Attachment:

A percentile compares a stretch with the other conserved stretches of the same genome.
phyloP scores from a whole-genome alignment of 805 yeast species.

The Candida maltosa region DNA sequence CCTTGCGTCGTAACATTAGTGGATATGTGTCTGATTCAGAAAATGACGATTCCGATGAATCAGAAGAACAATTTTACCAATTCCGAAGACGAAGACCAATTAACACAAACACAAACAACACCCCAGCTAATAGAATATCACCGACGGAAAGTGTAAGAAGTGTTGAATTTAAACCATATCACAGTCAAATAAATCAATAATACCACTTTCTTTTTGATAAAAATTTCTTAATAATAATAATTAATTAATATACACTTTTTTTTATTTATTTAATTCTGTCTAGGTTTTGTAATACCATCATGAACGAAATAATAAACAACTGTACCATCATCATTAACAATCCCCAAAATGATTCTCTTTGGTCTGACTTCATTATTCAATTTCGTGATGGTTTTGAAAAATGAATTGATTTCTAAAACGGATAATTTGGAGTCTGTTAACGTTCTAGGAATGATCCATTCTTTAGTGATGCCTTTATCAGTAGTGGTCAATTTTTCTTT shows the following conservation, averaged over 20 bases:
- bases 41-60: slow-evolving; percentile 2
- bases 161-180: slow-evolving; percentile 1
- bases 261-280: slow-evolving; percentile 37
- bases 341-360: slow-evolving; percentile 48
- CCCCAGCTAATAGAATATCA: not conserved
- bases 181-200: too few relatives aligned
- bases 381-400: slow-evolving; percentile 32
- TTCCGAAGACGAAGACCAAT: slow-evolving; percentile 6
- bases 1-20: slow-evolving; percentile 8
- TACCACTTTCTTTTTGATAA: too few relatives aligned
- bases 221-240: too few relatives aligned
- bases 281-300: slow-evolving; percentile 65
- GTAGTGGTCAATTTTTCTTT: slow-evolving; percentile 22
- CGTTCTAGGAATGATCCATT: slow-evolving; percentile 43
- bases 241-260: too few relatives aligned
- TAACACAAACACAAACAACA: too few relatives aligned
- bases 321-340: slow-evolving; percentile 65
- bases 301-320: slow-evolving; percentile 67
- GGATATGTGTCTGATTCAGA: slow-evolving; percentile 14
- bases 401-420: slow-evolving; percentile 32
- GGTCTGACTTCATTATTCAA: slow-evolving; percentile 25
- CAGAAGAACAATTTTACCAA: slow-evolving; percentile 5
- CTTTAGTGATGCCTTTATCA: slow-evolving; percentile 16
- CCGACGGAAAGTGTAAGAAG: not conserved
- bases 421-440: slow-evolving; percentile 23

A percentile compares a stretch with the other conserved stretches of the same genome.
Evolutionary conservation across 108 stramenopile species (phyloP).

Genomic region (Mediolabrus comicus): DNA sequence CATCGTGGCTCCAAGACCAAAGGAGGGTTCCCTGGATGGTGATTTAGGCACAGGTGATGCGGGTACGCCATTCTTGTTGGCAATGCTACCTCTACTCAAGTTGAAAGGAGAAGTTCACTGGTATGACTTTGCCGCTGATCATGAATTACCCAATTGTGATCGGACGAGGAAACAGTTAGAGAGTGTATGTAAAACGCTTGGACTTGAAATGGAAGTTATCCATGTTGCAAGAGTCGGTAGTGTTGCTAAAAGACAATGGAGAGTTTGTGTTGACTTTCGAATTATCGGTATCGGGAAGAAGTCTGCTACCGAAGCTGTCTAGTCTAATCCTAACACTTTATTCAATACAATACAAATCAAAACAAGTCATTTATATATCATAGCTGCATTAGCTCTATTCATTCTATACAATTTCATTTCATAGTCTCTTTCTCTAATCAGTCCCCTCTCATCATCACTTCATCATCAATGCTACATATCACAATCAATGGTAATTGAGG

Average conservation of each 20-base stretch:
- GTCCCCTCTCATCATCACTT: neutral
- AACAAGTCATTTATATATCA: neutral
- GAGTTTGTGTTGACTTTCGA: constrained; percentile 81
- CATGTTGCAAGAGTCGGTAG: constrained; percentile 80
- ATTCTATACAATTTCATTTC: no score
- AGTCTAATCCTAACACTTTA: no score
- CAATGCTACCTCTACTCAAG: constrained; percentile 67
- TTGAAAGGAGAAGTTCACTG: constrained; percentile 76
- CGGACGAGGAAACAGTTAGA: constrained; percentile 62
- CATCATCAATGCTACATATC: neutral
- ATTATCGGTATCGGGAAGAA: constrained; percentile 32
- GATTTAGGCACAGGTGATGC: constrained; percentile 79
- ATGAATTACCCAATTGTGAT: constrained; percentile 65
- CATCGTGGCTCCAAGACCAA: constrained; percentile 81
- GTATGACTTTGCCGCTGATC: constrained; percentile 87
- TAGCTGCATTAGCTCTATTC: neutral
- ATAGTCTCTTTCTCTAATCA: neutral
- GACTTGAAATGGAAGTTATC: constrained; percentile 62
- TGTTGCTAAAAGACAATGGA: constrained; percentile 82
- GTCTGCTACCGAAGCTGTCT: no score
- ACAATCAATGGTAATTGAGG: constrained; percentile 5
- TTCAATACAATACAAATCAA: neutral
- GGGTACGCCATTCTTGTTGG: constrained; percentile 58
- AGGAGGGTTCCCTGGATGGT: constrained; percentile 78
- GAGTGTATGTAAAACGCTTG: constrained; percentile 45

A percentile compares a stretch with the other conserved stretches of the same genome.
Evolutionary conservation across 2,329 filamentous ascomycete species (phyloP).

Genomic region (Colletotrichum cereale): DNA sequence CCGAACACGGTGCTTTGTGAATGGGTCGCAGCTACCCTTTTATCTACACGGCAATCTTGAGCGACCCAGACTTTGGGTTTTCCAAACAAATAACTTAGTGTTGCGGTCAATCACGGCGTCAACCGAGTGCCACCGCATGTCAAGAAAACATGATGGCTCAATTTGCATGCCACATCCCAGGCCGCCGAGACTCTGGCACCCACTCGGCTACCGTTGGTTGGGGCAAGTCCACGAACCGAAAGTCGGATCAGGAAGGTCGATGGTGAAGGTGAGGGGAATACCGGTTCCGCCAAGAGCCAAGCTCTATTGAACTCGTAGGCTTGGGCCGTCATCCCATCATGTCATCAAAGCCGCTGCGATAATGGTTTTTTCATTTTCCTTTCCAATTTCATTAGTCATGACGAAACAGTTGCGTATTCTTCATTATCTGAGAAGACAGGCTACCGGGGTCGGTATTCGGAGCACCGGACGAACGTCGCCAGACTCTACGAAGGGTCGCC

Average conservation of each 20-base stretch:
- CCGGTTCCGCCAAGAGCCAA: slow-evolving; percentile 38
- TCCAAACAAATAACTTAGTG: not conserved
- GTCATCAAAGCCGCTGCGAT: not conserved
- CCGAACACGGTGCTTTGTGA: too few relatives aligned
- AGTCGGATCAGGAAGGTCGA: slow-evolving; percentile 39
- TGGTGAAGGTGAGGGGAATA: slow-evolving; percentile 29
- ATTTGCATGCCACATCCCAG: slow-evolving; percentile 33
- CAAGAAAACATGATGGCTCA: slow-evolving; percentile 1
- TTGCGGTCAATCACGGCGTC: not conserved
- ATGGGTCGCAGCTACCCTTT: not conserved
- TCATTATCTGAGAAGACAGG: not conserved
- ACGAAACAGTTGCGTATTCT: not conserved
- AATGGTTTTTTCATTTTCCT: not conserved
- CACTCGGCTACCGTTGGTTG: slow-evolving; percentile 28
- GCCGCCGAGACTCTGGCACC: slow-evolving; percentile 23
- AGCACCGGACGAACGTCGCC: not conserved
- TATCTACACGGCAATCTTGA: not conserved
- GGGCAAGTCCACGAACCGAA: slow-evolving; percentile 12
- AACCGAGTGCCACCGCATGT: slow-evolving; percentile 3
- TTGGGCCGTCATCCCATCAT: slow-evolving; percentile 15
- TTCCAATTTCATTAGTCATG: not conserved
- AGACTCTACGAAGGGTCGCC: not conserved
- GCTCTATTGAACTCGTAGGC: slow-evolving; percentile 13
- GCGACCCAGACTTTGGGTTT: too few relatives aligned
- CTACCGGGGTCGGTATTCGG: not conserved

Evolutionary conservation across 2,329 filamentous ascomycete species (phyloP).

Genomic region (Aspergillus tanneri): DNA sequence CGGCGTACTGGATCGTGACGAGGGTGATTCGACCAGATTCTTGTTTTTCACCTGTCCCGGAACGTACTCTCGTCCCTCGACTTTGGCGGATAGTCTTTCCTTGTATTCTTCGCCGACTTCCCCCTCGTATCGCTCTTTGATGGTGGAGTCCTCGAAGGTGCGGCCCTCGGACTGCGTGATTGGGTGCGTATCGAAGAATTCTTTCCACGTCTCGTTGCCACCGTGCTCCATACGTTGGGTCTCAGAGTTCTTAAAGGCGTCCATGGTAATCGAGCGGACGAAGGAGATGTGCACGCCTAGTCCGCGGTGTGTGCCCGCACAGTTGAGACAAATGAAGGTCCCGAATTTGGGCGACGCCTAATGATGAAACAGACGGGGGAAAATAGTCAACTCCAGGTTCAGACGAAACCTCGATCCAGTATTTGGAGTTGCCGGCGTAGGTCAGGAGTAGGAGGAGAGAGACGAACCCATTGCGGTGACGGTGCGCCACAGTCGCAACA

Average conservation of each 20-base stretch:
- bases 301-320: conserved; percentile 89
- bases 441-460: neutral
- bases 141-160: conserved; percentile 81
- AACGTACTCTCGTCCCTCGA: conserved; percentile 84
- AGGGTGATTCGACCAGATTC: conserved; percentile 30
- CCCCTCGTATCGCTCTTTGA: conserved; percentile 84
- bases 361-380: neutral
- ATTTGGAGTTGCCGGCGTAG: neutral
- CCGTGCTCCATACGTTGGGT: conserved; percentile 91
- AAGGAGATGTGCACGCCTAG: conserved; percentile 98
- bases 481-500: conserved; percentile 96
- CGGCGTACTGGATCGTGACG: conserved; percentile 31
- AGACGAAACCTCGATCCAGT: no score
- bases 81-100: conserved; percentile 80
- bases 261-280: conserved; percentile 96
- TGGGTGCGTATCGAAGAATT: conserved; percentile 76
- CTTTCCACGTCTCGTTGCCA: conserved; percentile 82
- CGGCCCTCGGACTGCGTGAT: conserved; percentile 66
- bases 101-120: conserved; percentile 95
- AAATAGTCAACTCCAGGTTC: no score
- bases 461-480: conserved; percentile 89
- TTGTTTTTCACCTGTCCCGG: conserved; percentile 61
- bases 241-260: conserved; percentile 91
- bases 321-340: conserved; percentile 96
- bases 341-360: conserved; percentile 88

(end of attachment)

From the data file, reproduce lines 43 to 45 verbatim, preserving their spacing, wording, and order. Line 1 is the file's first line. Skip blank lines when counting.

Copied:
- ATTATCGGTATCGGGAAGAA: constrained; percentile 32
- GATTTAGGCACAGGTGATGC: constrained; percentile 79
- ATGAATTACCCAATTGTGAT: constrained; percentile 65